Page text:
I’ve been going to this hemodialysis center for my twice a week sessions for almost 2 months. It’s a bustling facility with a 24-hour operation. I have plenty of ‘classmates’. They come to the center at almost the same time as I do. Because of this I have made some friends and acquaintances with other patients and their companions. I am sure each have their own stories to tell, their own sufferings and struggles, their own successes, their own shining moments. I thought I’d share them.
1. A man who used to work in highway construction in Saudi Arabia. He says diabetes did him. And all the desalinated water he drank during his 10 years in Saudi Arabia. Lucky for him the Saudi company is paying for his treatments.
2. A woman who suffers dizziness and muscle cramps every time she’s on dialysis. I think it is due to the fact that she strays so far away from her dry weight in between dialysis days and they have to set the machine to remove 3-4+ liters of fluid from her. That’s a lot, by the way. And she complains due to the pain.
3. A man between 25-30 comes for his late night sessions in pyjamas carrying 2 shopping bags. What’s in them? Pillows. Big ones. Snuggle up.
4. A woman, maybe 55, quite heavyset is wheeled in to reception. Her wheelchair is stuffed with 2-3 other bags. While waiting for her turn to be called, she reaches her hand into 1 of the bags then puts it in her mouth. She‘s munching something. CHICHARON! She’s eating CHICHARON! And each time she’s there, she’s munching something. Not only before her session starts but well into her sessions on the chair and after.
5. A BIR employee says he’s on flexitime on Wednesdays so he is off at 2:00pm for is session. Then later, during his dialyisis, his wife and 2 children arrive from work and university. And they have supper there together. It’s supposed to be not allowed, but they somehow get away with it. How sweet.
6. There’s this 19-year old I told you about in a past post(click here). Supposed to have graduated university this month. But she had to stop attending courses this semester. Was up for a transplant already, but her pre-transplant check up disqualified her for having some pneumonia.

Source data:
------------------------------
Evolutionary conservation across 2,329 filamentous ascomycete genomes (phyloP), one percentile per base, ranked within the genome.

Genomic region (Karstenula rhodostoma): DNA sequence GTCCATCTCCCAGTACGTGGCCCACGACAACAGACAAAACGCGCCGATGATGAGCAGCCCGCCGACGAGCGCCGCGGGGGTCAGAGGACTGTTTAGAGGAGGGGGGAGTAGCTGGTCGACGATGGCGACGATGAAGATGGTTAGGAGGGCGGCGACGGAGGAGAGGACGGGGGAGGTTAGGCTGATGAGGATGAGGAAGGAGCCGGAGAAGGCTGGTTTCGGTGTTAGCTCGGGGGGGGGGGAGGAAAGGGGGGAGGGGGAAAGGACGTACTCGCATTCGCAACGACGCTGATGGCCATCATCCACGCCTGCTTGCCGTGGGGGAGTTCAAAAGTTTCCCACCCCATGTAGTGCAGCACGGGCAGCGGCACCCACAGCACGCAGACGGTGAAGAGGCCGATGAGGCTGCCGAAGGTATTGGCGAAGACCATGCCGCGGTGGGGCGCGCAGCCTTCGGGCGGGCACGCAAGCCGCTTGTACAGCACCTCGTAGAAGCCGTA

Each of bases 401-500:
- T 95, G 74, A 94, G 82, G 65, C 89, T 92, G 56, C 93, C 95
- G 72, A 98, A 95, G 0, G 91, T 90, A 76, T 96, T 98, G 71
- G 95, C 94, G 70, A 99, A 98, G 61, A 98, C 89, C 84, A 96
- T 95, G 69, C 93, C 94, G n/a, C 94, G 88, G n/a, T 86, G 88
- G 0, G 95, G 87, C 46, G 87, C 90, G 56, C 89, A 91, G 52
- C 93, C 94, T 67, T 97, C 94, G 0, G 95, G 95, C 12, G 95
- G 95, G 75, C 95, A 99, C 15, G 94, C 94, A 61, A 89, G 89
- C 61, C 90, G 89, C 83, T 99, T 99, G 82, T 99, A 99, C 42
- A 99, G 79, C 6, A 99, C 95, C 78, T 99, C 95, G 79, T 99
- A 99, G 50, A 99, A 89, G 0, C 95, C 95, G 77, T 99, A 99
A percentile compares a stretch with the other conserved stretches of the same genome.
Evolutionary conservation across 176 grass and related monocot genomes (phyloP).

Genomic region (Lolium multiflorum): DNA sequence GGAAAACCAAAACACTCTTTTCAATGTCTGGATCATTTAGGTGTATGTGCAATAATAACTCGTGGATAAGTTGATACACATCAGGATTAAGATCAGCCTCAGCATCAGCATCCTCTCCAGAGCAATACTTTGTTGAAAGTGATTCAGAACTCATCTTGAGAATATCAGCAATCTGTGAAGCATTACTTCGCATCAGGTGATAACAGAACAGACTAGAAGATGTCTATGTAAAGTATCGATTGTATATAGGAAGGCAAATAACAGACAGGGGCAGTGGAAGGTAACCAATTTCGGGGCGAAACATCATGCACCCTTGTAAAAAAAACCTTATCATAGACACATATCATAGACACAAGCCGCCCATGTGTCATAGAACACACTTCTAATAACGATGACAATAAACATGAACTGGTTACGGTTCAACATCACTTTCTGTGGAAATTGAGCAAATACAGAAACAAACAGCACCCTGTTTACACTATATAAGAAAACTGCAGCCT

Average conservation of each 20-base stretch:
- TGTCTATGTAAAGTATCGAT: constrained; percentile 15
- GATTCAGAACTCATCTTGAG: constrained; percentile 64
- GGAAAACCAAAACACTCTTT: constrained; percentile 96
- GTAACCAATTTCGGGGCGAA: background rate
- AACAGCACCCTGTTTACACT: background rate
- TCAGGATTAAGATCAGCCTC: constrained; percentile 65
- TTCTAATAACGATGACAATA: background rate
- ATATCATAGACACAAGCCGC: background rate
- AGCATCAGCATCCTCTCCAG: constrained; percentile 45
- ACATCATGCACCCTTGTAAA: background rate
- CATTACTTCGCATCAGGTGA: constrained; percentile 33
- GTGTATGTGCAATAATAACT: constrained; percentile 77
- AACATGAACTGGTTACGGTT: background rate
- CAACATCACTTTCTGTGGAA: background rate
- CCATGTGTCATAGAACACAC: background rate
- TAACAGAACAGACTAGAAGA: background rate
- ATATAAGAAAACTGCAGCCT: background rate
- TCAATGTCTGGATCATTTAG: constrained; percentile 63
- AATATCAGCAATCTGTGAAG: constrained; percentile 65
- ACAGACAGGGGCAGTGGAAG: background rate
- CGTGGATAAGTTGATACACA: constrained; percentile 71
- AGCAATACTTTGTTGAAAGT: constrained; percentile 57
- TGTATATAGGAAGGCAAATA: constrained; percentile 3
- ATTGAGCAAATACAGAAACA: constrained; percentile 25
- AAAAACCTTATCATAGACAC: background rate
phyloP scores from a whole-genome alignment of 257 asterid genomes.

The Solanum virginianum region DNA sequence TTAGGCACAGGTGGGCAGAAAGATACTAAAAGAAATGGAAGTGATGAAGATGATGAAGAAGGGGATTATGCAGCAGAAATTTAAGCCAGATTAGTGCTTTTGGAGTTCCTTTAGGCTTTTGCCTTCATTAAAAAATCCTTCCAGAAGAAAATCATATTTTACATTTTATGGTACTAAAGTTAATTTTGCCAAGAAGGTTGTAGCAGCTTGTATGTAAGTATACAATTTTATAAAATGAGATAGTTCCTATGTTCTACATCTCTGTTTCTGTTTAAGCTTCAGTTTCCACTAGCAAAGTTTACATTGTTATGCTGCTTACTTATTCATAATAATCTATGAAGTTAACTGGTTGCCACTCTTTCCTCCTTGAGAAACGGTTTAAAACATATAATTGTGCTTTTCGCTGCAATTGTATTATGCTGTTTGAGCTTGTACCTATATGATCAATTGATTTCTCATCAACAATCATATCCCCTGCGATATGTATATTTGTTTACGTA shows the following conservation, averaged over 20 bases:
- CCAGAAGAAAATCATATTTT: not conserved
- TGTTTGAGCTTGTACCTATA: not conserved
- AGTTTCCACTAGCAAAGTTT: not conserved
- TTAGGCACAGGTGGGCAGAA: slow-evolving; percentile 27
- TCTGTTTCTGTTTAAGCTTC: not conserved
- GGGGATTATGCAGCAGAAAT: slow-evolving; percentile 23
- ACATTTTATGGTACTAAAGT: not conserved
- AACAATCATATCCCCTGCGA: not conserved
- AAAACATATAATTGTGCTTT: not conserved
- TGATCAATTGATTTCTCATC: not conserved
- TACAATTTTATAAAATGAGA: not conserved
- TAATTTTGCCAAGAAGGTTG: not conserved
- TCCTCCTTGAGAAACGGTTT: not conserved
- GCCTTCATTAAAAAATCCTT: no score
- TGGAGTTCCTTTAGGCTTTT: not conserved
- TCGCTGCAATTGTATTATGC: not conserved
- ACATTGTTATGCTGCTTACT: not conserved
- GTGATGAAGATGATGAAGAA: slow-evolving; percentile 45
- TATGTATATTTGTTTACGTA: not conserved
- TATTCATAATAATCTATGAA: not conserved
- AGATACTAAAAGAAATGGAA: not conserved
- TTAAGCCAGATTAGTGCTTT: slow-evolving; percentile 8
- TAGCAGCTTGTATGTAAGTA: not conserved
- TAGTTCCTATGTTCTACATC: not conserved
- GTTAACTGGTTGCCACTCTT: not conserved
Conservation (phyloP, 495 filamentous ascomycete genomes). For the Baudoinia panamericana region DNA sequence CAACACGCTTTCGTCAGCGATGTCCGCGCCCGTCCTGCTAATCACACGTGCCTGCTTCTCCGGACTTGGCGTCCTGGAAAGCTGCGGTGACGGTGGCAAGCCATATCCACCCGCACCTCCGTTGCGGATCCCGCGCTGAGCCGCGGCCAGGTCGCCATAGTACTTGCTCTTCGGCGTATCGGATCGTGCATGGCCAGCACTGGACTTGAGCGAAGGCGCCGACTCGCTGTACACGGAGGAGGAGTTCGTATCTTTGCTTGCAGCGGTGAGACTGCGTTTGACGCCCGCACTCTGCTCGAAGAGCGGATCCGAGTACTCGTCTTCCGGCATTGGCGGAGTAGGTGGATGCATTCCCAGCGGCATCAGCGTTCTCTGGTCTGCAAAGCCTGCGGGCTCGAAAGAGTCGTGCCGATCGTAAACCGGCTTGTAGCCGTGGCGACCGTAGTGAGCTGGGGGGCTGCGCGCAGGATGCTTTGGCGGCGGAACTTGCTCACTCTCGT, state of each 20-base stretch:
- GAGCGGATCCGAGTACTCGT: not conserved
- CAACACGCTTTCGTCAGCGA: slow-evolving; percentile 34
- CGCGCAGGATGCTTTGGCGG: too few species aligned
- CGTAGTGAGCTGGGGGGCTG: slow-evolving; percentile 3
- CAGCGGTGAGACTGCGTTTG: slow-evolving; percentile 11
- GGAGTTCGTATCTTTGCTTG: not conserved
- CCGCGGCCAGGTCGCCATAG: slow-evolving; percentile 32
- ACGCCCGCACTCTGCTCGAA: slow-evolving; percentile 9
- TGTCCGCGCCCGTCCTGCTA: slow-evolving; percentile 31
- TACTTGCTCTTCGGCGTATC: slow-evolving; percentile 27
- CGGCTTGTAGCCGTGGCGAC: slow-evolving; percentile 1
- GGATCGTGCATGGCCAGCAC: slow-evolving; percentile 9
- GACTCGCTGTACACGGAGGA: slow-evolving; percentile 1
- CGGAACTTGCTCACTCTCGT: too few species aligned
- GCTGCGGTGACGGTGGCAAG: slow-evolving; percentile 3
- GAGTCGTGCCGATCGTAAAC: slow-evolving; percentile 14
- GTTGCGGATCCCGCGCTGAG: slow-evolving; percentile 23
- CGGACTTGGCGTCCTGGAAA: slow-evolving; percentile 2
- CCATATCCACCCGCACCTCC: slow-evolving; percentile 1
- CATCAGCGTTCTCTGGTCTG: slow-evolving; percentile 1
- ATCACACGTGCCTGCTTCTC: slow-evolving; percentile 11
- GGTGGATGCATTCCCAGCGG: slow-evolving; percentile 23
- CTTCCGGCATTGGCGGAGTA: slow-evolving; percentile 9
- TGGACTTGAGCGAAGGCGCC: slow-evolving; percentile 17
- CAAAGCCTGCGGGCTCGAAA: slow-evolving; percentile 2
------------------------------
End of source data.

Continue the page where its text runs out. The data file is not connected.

7. A guy, 60 or so. Seems like he is always angry. Always complaining. Always in a bad mood. Good thing his wife is so patient. Attending to him after she gets off work. But he seems to be getting weaker and weaker each time I see him. The doctor recently adjusted his dry weight, lowering it. Has some swelling even when pre-dialysis weight is lower than his dry weight. That isn’t good.
8. A couple of blokes like me who come to dialysis after leaving their places of work. Still in their office attire. They arrive alone bringing their own food, watch TV, sleep, then leave after their session.
9. Physical therapists come to the center at 5:30pm. They distribute dumb-bells and weighted velcro straps to patients and invite them to a 30-minute workout while seated complete with cadence and club music. Is nice to see that most of them participate, albeit some, only haphazardly.
10. I cannot understand many of these persons on dialysis. They weigh in with 4-5 kilos more than their dry weight. Some of them believe that it is okay to drink or eat anything since, anyway, they will be dialysed. So the nurses take away too much fluid. Then they leave the center weak and sick instead of being more energised and feeling good. And the food the bring: hotdogs from 7-Eleven, Big Macs, Chicken Joy, Chow King lauriat meals, Binalot tapa and tocino... all high in sodium... with large Big Gulp Slurpee sodas!
11. Most of them are in the PhilHealth package, just like me. PhilHealth covers 45 dialysis sessions a year. With twice a week sessions, that’s only for 5.5 months. What happens after PhilHealth is exhausted? We have to churn out about 10K(at the least) a week to continue regular twice a week dialysis. What happens to those who are required 3 x a week? I’ve learned that others miss their sessions and are under dialysed. Others stop coming completely. My nephrologist tells me that the mortality rate of persons in dialysis is high. But mostly because people could not afford it and stop coming to the center.
This Holy Week, join me in saying a special prayer for my ‘classmates‘ in particular and others who are challenging health conditions. As much as any other, they deserve a happy and meaningful life despite the challenges.